Edinburgh review: Everything I Do – Summerhall

First published in The Times, Friday August 23 2019

Three Stars

Zoe Ní Riordáin’s solo show is one of those Fringe oddities that defy neat classification. From the moment the doors to Summerhall’s Demonstration Room open to reveal the performer wearing a gleaming spacesuit and bouncing on a trampoline, we know we’re in for something a little out of the ordinary.

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Edinburgh review: Bystanders – Summerhall

First published in The Times, Wednesday August 21 2019

Four Stars

Cardboard Citizens has been making theatre for and about people with experience of homelessness for 25 years. Lately the company’s work has acquired an increased sense of urgency. In a poignant moment during this new show the cast passes around a list of the nearly 600 people who died on the streets or in temporary accommodation in England and Wales in 2017.

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Edinburgh review: Conspiracy – Underbelly Cowgate

First published in The Times, Saturday August 10 2019

Two Stars

Occam’s razor — the philosophical principle that the simplest explanation is the most likely — is increasingly going out of fashion. Conspiracy theories abound, fuelled by online communities and jet-propelled by a growing distrust of conventional news and a general sense that the world is going to hell in a handcart, steered by shadowy powers with sinister agendas.

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Edinburgh Review: House of Hundred – C Aquila

First published in The Times, Friday August 9 2019

Three Stars

Chronicling 100 years of Turkish history in a single hour is a tall order. This multimedia piece created by Yesim Ozsoy packs enough material into its running time to fuel a dozen Fringe shows. If the premise is ambitious, the storytelling is unconventional. Ozsoy’s history lesson is delivered through the prism of an Istanbul mansion, with the writer-performer incarnating everything from furniture to ornaments to create a layered, multifaceted narrative.

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Review: Picasso’s Women – Fruitmarket Gallery, Edinburgh

First published in The Times, Friday August 24 2018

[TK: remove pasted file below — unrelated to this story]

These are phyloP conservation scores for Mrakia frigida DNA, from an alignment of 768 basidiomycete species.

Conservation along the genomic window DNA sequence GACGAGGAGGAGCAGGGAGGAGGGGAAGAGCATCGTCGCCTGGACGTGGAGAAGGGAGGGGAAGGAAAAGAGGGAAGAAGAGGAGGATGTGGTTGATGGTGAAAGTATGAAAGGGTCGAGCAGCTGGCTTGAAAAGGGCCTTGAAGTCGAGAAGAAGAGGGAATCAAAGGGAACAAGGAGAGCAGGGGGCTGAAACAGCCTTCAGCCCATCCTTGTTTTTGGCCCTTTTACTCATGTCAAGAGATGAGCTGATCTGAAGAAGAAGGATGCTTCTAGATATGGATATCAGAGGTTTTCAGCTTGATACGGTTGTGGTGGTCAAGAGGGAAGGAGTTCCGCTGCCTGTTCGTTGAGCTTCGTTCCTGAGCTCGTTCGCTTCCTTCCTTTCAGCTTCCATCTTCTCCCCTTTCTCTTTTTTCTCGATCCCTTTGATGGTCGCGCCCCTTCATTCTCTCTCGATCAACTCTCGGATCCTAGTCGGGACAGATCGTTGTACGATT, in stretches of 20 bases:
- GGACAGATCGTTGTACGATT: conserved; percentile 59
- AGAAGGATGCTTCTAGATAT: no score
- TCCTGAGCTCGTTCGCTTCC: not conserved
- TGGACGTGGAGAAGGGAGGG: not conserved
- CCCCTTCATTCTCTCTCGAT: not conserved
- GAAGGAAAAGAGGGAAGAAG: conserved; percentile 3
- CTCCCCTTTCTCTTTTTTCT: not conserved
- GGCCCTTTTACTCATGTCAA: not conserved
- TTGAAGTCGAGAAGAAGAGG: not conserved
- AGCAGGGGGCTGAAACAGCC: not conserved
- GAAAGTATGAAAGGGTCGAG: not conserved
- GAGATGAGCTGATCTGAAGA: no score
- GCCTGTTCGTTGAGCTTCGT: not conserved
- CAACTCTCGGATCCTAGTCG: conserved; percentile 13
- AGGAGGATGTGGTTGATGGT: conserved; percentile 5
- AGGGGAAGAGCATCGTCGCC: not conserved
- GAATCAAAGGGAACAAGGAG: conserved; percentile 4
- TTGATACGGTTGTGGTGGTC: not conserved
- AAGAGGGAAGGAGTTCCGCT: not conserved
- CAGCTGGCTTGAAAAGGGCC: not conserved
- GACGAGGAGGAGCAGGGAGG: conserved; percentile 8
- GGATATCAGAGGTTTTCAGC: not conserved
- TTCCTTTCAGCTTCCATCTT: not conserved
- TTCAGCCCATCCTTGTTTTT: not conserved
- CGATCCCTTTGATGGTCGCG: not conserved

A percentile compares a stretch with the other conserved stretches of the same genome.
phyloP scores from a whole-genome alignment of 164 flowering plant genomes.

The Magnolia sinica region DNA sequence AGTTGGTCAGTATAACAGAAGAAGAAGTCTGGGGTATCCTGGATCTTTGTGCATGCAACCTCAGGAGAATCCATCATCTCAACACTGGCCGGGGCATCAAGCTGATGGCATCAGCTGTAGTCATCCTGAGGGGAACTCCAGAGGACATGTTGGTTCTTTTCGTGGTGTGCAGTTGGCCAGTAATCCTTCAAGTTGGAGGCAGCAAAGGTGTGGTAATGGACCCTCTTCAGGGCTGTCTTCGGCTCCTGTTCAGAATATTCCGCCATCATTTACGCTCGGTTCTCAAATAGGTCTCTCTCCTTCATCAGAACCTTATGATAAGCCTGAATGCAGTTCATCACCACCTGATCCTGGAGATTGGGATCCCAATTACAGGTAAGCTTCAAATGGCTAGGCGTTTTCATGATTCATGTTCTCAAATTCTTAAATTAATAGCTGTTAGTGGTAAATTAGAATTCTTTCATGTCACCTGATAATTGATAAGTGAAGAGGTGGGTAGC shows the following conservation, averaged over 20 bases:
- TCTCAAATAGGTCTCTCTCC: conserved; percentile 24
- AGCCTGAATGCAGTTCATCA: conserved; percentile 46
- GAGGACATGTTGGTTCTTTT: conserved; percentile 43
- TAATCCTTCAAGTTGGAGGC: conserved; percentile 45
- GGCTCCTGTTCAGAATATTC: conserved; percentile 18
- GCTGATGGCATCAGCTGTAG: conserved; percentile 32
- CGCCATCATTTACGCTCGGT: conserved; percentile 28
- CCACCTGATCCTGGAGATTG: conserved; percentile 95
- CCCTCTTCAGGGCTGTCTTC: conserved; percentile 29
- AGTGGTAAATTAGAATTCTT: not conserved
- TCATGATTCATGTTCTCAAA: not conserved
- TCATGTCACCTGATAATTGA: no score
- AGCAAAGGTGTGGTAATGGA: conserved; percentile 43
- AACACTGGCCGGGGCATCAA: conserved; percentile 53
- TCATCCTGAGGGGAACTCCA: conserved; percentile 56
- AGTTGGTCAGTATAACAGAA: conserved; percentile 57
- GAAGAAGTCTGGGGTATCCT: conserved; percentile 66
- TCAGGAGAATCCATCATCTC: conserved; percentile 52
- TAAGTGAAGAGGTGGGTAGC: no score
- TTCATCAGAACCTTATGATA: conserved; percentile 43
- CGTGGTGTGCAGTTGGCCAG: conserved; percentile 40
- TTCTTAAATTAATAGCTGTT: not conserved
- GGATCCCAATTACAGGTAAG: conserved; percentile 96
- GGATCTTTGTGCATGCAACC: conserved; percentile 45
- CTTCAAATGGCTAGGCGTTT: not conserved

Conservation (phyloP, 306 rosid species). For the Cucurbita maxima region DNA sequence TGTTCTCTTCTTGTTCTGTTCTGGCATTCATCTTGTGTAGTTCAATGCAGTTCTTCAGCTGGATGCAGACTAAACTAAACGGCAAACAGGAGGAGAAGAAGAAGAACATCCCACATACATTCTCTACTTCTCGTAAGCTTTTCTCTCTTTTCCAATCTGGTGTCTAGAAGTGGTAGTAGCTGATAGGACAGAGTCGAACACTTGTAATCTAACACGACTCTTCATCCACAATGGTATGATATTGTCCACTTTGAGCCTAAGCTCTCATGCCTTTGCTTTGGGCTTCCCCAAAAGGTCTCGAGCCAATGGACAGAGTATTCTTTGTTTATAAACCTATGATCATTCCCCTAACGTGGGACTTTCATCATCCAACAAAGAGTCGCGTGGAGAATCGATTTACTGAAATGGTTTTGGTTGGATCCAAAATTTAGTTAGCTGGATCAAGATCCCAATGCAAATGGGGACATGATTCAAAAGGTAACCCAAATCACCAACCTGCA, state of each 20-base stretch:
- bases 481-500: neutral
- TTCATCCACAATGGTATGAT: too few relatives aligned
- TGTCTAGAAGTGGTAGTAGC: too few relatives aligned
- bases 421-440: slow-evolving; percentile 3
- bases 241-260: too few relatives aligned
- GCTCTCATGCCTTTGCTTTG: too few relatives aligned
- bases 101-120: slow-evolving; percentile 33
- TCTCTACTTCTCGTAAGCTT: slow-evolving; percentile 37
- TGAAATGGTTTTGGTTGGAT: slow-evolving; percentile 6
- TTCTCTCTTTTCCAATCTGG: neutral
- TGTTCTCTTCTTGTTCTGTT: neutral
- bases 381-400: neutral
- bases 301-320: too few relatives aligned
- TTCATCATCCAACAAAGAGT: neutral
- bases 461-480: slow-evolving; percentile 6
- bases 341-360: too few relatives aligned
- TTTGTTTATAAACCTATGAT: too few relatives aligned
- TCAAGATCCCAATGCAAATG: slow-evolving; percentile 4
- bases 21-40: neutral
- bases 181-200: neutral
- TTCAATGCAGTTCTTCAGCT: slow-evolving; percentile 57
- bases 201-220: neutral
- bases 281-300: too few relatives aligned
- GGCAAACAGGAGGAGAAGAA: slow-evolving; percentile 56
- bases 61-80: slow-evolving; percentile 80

Three Stars

If Picasso’s Women were an exhibition, it would fill several enormous galleries. Brian McAvera’s play for Flying Elephant wisely restricts its focus to three of the artist’s lovers and muses. The white walls and pillars of the performance space at Edinburgh’s Fruitmarket Gallery make a fitting backdrop for this triptych on a theme of passion and degradation.

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Review: Kin – Underbelly Cowgate, Edinburgh

First published in The Times, Saturday August 18 2018

Two Stars

Over the past couple of Fringes, Max Dickins has built a reputation as a master of storytelling theatre and a shape-shifting performer. His new play is something of a departure from his previous acclaimed works, The Trunk and The Man on the Moor, not least because the writer-performer does not appear, instead bequeathing the stage to a couple of his fellow actors.

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Review: The Aspirations of Daise Morrow – Assembly George Square, Edinburgh

First published in The Times, Wednesday August 8 2018

Three Stars

Down at the Dump is the forthright title of the Patrick White short story on which this intimate piece by Australia’s Brink Productions is based. Change of name aside, the show remains strikingly faithful to the work of the Nobel laureate. Indeed, the stated aim of Chris Drummond, the company’s artistic director, was to “take on White’s incredible text holus-bolus rather than whittling away at an adaptation”.

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Review: Sugar Baby – Roundabout at Summerhall, Edinburgh

First published in The Times, Friday August 18 2017

Four Stars

Fringe venues can be hot, cramped and unwieldy, but occasionally one finds a setting that seems tailor-made for a performance. The circular stage of the Roundabout could, at a push, accommodate a handful of actors at any given time. Yet Alex Griffin-Griffiths, playing Marc in this new play by Alan Harris, fills up the space, and reaches deep into the audience.

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Review: The Flying Lovers of Vitebsk – Traverse Theatre, Edinburgh

First published in The Times, Friday August 18 2017

Four Stars

The painter Marc Chagall often depicted himself and his first wife, Bella Rosenfeld, as lovers floating through the air. An equally poignant image is that of Bella “with white collar” as a giant standing over a pastoral landscape. Chagall would outlive his great love by some 40 years, but her vitality and quiet strength would loom large in his work until he died.

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Review: Goody – Pleasance Courtyard, Edinburgh

First published in The Times, Thursday August 17 2017

Three Stars

Roll up, roll up – the circus is back in town. The music as we enter the big top may be full of fanfare, but an air of melancholy pervades the atmosphere backstage. Having dragged his uncomprehending charges around the states of 1930s Dustbowl America for more years than he cares to remember, trainer Francis (played by Jesse Rutherford) is dejected, lonely, spent. He longs for one final perfect routine from his performing chimpanzee (Lucy Roslyn).

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